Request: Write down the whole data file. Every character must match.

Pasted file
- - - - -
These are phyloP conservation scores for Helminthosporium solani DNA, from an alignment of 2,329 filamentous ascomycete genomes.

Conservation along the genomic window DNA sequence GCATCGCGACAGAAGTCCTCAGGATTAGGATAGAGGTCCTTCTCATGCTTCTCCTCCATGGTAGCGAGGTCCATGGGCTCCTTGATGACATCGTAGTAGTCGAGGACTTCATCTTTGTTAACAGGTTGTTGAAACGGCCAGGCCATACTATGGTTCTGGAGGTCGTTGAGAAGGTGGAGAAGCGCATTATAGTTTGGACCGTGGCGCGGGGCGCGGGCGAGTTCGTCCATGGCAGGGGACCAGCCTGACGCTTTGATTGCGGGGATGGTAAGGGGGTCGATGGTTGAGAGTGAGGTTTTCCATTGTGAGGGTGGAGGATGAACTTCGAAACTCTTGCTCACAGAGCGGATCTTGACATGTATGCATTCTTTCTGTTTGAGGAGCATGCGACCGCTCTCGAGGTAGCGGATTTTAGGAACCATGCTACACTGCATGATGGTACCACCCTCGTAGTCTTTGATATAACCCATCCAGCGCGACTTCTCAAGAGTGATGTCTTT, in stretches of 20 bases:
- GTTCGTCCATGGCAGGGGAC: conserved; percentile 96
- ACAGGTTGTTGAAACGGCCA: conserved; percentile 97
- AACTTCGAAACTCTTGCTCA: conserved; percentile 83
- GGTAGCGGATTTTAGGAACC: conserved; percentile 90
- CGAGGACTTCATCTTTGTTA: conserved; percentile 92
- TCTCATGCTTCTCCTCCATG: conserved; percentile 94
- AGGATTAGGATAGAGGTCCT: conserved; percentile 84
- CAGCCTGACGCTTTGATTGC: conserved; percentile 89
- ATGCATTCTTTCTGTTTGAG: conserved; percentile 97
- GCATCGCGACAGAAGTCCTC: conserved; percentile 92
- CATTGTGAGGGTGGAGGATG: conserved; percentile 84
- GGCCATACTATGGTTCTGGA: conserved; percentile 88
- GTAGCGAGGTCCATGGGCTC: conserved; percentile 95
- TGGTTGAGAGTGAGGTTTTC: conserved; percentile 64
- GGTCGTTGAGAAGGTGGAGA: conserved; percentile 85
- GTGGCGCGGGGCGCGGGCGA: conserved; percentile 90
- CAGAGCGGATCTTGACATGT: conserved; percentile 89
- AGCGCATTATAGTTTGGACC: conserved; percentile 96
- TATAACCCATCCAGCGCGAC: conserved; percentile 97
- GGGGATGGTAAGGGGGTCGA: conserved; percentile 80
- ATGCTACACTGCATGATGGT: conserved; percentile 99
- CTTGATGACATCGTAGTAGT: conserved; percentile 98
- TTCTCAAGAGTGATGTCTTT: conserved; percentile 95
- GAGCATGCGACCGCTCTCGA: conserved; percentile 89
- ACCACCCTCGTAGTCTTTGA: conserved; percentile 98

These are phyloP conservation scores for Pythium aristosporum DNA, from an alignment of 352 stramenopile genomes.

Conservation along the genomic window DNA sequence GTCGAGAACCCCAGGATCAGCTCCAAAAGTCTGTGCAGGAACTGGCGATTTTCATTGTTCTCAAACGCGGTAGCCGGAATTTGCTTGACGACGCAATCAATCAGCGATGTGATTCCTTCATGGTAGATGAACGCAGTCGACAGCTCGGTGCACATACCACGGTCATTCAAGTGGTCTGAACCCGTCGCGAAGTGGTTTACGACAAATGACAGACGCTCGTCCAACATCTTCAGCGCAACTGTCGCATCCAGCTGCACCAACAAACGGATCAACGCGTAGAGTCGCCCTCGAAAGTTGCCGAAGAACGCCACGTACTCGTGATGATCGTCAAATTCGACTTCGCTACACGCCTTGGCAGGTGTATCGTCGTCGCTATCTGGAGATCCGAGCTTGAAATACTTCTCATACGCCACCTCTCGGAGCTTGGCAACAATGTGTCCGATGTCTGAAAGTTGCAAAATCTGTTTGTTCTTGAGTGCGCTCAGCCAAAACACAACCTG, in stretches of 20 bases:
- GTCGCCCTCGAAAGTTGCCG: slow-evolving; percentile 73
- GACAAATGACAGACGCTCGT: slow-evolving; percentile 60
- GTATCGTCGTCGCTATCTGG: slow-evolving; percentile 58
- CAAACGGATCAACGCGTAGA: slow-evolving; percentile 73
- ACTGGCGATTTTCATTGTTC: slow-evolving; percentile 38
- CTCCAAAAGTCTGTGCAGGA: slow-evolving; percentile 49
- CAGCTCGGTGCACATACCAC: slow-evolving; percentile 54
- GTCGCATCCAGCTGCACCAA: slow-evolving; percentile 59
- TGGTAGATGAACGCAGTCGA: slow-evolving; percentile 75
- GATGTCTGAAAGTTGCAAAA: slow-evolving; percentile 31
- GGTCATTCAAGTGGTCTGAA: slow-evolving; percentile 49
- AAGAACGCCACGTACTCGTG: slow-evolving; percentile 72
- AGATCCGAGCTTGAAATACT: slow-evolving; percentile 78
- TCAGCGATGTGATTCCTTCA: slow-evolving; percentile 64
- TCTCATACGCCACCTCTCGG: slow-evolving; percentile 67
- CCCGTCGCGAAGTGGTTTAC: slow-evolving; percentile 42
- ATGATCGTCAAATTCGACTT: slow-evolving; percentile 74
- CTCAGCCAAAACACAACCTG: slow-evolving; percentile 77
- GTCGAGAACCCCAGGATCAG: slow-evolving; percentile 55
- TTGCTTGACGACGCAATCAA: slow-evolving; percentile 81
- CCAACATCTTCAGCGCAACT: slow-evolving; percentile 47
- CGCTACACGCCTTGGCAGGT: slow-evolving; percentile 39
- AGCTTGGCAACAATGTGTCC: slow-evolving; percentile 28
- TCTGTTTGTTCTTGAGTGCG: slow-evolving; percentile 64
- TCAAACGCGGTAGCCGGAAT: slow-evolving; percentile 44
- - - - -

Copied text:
These are phyloP conservation scores for Helminthosporium solani DNA, from an alignment of 2,329 filamentous ascomycete genomes.

Conservation along the genomic window DNA sequence GCATCGCGACAGAAGTCCTCAGGATTAGGATAGAGGTCCTTCTCATGCTTCTCCTCCATGGTAGCGAGGTCCATGGGCTCCTTGATGACATCGTAGTAGTCGAGGACTTCATCTTTGTTAACAGGTTGTTGAAACGGCCAGGCCATACTATGGTTCTGGAGGTCGTTGAGAAGGTGGAGAAGCGCATTATAGTTTGGACCGTGGCGCGGGGCGCGGGCGAGTTCGTCCATGGCAGGGGACCAGCCTGACGCTTTGATTGCGGGGATGGTAAGGGGGTCGATGGTTGAGAGTGAGGTTTTCCATTGTGAGGGTGGAGGATGAACTTCGAAACTCTTGCTCACAGAGCGGATCTTGACATGTATGCATTCTTTCTGTTTGAGGAGCATGCGACCGCTCTCGAGGTAGCGGATTTTAGGAACCATGCTACACTGCATGATGGTACCACCCTCGTAGTCTTTGATATAACCCATCCAGCGCGACTTCTCAAGAGTGATGTCTTT, in stretches of 20 bases:
- GTTCGTCCATGGCAGGGGAC: conserved; percentile 96
- ACAGGTTGTTGAAACGGCCA: conserved; percentile 97
- AACTTCGAAACTCTTGCTCA: conserved; percentile 83
- GGTAGCGGATTTTAGGAACC: conserved; percentile 90
- CGAGGACTTCATCTTTGTTA: conserved; percentile 92
- TCTCATGCTTCTCCTCCATG: conserved; percentile 94
- AGGATTAGGATAGAGGTCCT: conserved; percentile 84
- CAGCCTGACGCTTTGATTGC: conserved; percentile 89
- ATGCATTCTTTCTGTTTGAG: conserved; percentile 97
- GCATCGCGACAGAAGTCCTC: conserved; percentile 92
- CATTGTGAGGGTGGAGGATG: conserved; percentile 84
- GGCCATACTATGGTTCTGGA: conserved; percentile 88
- GTAGCGAGGTCCATGGGCTC: conserved; percentile 95
- TGGTTGAGAGTGAGGTTTTC: conserved; percentile 64
- GGTCGTTGAGAAGGTGGAGA: conserved; percentile 85
- GTGGCGCGGGGCGCGGGCGA: conserved; percentile 90
- CAGAGCGGATCTTGACATGT: conserved; percentile 89
- AGCGCATTATAGTTTGGACC: conserved; percentile 96
- TATAACCCATCCAGCGCGAC: conserved; percentile 97
- GGGGATGGTAAGGGGGTCGA: conserved; percentile 80
- ATGCTACACTGCATGATGGT: conserved; percentile 99
- CTTGATGACATCGTAGTAGT: conserved; percentile 98
- TTCTCAAGAGTGATGTCTTT: conserved; percentile 95
- GAGCATGCGACCGCTCTCGA: conserved; percentile 89
- ACCACCCTCGTAGTCTTTGA: conserved; percentile 98

These are phyloP conservation scores for Pythium aristosporum DNA, from an alignment of 352 stramenopile genomes.

Conservation along the genomic window DNA sequence GTCGAGAACCCCAGGATCAGCTCCAAAAGTCTGTGCAGGAACTGGCGATTTTCATTGTTCTCAAACGCGGTAGCCGGAATTTGCTTGACGACGCAATCAATCAGCGATGTGATTCCTTCATGGTAGATGAACGCAGTCGACAGCTCGGTGCACATACCACGGTCATTCAAGTGGTCTGAACCCGTCGCGAAGTGGTTTACGACAAATGACAGACGCTCGTCCAACATCTTCAGCGCAACTGTCGCATCCAGCTGCACCAACAAACGGATCAACGCGTAGAGTCGCCCTCGAAAGTTGCCGAAGAACGCCACGTACTCGTGATGATCGTCAAATTCGACTTCGCTACACGCCTTGGCAGGTGTATCGTCGTCGCTATCTGGAGATCCGAGCTTGAAATACTTCTCATACGCCACCTCTCGGAGCTTGGCAACAATGTGTCCGATGTCTGAAAGTTGCAAAATCTGTTTGTTCTTGAGTGCGCTCAGCCAAAACACAACCTG, in stretches of 20 bases:
- GTCGCCCTCGAAAGTTGCCG: slow-evolving; percentile 73
- GACAAATGACAGACGCTCGT: slow-evolving; percentile 60
- GTATCGTCGTCGCTATCTGG: slow-evolving; percentile 58
- CAAACGGATCAACGCGTAGA: slow-evolving; percentile 73
- ACTGGCGATTTTCATTGTTC: slow-evolving; percentile 38
- CTCCAAAAGTCTGTGCAGGA: slow-evolving; percentile 49
- CAGCTCGGTGCACATACCAC: slow-evolving; percentile 54
- GTCGCATCCAGCTGCACCAA: slow-evolving; percentile 59
- TGGTAGATGAACGCAGTCGA: slow-evolving; percentile 75
- GATGTCTGAAAGTTGCAAAA: slow-evolving; percentile 31
- GGTCATTCAAGTGGTCTGAA: slow-evolving; percentile 49
- AAGAACGCCACGTACTCGTG: slow-evolving; percentile 72
- AGATCCGAGCTTGAAATACT: slow-evolving; percentile 78
- TCAGCGATGTGATTCCTTCA: slow-evolving; percentile 64
- TCTCATACGCCACCTCTCGG: slow-evolving; percentile 67
- CCCGTCGCGAAGTGGTTTAC: slow-evolving; percentile 42
- ATGATCGTCAAATTCGACTT: slow-evolving; percentile 74
- CTCAGCCAAAACACAACCTG: slow-evolving; percentile 77
- GTCGAGAACCCCAGGATCAG: slow-evolving; percentile 55
- TTGCTTGACGACGCAATCAA: slow-evolving; percentile 81
- CCAACATCTTCAGCGCAACT: slow-evolving; percentile 47
- CGCTACACGCCTTGGCAGGT: slow-evolving; percentile 39
- AGCTTGGCAACAATGTGTCC: slow-evolving; percentile 28
- TCTGTTTGTTCTTGAGTGCG: slow-evolving; percentile 64
- TCAAACGCGGTAGCCGGAAT: slow-evolving; percentile 44